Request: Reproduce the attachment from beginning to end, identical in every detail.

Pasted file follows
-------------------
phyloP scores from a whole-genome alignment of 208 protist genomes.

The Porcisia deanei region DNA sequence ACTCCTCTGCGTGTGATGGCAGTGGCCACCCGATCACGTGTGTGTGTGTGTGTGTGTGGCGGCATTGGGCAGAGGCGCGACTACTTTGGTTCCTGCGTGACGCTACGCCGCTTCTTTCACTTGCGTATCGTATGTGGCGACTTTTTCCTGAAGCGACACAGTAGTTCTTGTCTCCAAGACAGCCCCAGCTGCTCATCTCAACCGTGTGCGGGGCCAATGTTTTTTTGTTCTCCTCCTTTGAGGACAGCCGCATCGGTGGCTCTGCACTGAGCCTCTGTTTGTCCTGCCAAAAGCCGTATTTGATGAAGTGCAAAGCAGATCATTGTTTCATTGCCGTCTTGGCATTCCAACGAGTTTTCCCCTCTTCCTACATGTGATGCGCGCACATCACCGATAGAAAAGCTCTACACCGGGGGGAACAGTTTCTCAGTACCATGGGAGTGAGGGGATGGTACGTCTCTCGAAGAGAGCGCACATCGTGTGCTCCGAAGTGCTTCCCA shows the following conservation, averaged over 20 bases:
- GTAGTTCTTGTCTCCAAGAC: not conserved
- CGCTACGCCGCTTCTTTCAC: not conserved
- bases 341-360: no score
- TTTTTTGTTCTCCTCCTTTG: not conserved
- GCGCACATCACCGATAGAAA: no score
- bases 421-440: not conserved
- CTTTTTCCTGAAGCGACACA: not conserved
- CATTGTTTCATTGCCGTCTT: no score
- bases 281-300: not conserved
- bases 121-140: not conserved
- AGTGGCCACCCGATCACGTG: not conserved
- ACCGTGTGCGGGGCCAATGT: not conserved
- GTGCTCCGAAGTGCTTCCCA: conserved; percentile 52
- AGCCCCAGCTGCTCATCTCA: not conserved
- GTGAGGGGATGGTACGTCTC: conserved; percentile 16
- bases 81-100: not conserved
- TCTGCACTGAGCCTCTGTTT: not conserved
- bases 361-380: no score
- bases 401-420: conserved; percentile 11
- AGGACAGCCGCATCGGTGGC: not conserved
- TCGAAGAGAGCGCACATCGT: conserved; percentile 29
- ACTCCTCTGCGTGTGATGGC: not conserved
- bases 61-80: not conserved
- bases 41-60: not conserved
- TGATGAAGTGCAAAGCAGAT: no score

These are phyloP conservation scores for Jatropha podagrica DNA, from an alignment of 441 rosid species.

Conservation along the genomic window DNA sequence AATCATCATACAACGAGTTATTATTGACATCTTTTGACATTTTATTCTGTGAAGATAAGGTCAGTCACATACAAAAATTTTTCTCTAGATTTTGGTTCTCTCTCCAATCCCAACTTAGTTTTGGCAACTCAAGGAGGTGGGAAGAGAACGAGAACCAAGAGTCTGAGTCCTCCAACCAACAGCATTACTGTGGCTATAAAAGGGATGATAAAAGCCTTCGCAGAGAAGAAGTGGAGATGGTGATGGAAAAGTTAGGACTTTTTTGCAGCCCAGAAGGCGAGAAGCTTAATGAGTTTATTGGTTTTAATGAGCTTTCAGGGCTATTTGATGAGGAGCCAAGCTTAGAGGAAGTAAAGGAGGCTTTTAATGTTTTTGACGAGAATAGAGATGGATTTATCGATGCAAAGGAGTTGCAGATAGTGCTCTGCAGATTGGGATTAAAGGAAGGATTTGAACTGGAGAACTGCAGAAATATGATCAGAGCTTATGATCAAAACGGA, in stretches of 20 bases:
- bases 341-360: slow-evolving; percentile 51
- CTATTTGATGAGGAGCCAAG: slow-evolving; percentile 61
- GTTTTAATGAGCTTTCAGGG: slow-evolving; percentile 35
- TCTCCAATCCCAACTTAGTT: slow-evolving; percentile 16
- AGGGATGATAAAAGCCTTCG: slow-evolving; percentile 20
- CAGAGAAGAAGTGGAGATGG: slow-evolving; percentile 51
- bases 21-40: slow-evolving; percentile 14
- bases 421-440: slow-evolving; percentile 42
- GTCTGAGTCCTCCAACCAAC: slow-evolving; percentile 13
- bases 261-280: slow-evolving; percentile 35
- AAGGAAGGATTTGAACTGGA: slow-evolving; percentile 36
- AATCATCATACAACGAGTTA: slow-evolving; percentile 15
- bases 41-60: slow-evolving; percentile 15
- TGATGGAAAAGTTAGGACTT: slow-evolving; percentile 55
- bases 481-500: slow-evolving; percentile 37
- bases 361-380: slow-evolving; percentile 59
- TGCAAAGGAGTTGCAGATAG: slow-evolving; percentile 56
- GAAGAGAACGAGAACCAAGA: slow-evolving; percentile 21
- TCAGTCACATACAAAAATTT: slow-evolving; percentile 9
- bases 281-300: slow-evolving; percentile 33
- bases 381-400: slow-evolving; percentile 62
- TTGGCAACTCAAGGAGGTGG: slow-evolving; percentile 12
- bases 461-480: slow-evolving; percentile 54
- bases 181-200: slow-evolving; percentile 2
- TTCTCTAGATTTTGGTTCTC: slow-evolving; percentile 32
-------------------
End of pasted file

phyloP scores from a whole-genome alignment of 208 protist genomes.

The Porcisia deanei region DNA sequence ACTCCTCTGCGTGTGATGGCAGTGGCCACCCGATCACGTGTGTGTGTGTGTGTGTGTGGCGGCATTGGGCAGAGGCGCGACTACTTTGGTTCCTGCGTGACGCTACGCCGCTTCTTTCACTTGCGTATCGTATGTGGCGACTTTTTCCTGAAGCGACACAGTAGTTCTTGTCTCCAAGACAGCCCCAGCTGCTCATCTCAACCGTGTGCGGGGCCAATGTTTTTTTGTTCTCCTCCTTTGAGGACAGCCGCATCGGTGGCTCTGCACTGAGCCTCTGTTTGTCCTGCCAAAAGCCGTATTTGATGAAGTGCAAAGCAGATCATTGTTTCATTGCCGTCTTGGCATTCCAACGAGTTTTCCCCTCTTCCTACATGTGATGCGCGCACATCACCGATAGAAAAGCTCTACACCGGGGGGAACAGTTTCTCAGTACCATGGGAGTGAGGGGATGGTACGTCTCTCGAAGAGAGCGCACATCGTGTGCTCCGAAGTGCTTCCCA shows the following conservation, averaged over 20 bases:
- GTAGTTCTTGTCTCCAAGAC: not conserved
- CGCTACGCCGCTTCTTTCAC: not conserved
- bases 341-360: no score
- TTTTTTGTTCTCCTCCTTTG: not conserved
- GCGCACATCACCGATAGAAA: no score
- bases 421-440: not conserved
- CTTTTTCCTGAAGCGACACA: not conserved
- CATTGTTTCATTGCCGTCTT: no score
- bases 281-300: not conserved
- bases 121-140: not conserved
- AGTGGCCACCCGATCACGTG: not conserved
- ACCGTGTGCGGGGCCAATGT: not conserved
- GTGCTCCGAAGTGCTTCCCA: conserved; percentile 52
- AGCCCCAGCTGCTCATCTCA: not conserved
- GTGAGGGGATGGTACGTCTC: conserved; percentile 16
- bases 81-100: not conserved
- TCTGCACTGAGCCTCTGTTT: not conserved
- bases 361-380: no score
- bases 401-420: conserved; percentile 11
- AGGACAGCCGCATCGGTGGC: not conserved
- TCGAAGAGAGCGCACATCGT: conserved; percentile 29
- ACTCCTCTGCGTGTGATGGC: not conserved
- bases 61-80: not conserved
- bases 41-60: not conserved
- TGATGAAGTGCAAAGCAGAT: no score

These are phyloP conservation scores for Jatropha podagrica DNA, from an alignment of 441 rosid species.

Conservation along the genomic window DNA sequence AATCATCATACAACGAGTTATTATTGACATCTTTTGACATTTTATTCTGTGAAGATAAGGTCAGTCACATACAAAAATTTTTCTCTAGATTTTGGTTCTCTCTCCAATCCCAACTTAGTTTTGGCAACTCAAGGAGGTGGGAAGAGAACGAGAACCAAGAGTCTGAGTCCTCCAACCAACAGCATTACTGTGGCTATAAAAGGGATGATAAAAGCCTTCGCAGAGAAGAAGTGGAGATGGTGATGGAAAAGTTAGGACTTTTTTGCAGCCCAGAAGGCGAGAAGCTTAATGAGTTTATTGGTTTTAATGAGCTTTCAGGGCTATTTGATGAGGAGCCAAGCTTAGAGGAAGTAAAGGAGGCTTTTAATGTTTTTGACGAGAATAGAGATGGATTTATCGATGCAAAGGAGTTGCAGATAGTGCTCTGCAGATTGGGATTAAAGGAAGGATTTGAACTGGAGAACTGCAGAAATATGATCAGAGCTTATGATCAAAACGGA, in stretches of 20 bases:
- bases 341-360: slow-evolving; percentile 51
- CTATTTGATGAGGAGCCAAG: slow-evolving; percentile 61
- GTTTTAATGAGCTTTCAGGG: slow-evolving; percentile 35
- TCTCCAATCCCAACTTAGTT: slow-evolving; percentile 16
- AGGGATGATAAAAGCCTTCG: slow-evolving; percentile 20
- CAGAGAAGAAGTGGAGATGG: slow-evolving; percentile 51
- bases 21-40: slow-evolving; percentile 14
- bases 421-440: slow-evolving; percentile 42
- GTCTGAGTCCTCCAACCAAC: slow-evolving; percentile 13
- bases 261-280: slow-evolving; percentile 35
- AAGGAAGGATTTGAACTGGA: slow-evolving; percentile 36
- AATCATCATACAACGAGTTA: slow-evolving; percentile 15
- bases 41-60: slow-evolving; percentile 15
- TGATGGAAAAGTTAGGACTT: slow-evolving; percentile 55
- bases 481-500: slow-evolving; percentile 37
- bases 361-380: slow-evolving; percentile 59
- TGCAAAGGAGTTGCAGATAG: slow-evolving; percentile 56
- GAAGAGAACGAGAACCAAGA: slow-evolving; percentile 21
- TCAGTCACATACAAAAATTT: slow-evolving; percentile 9
- bases 281-300: slow-evolving; percentile 33
- bases 381-400: slow-evolving; percentile 62
- TTGGCAACTCAAGGAGGTGG: slow-evolving; percentile 12
- bases 461-480: slow-evolving; percentile 54
- bases 181-200: slow-evolving; percentile 2
- TTCTCTAGATTTTGGTTCTC: slow-evolving; percentile 32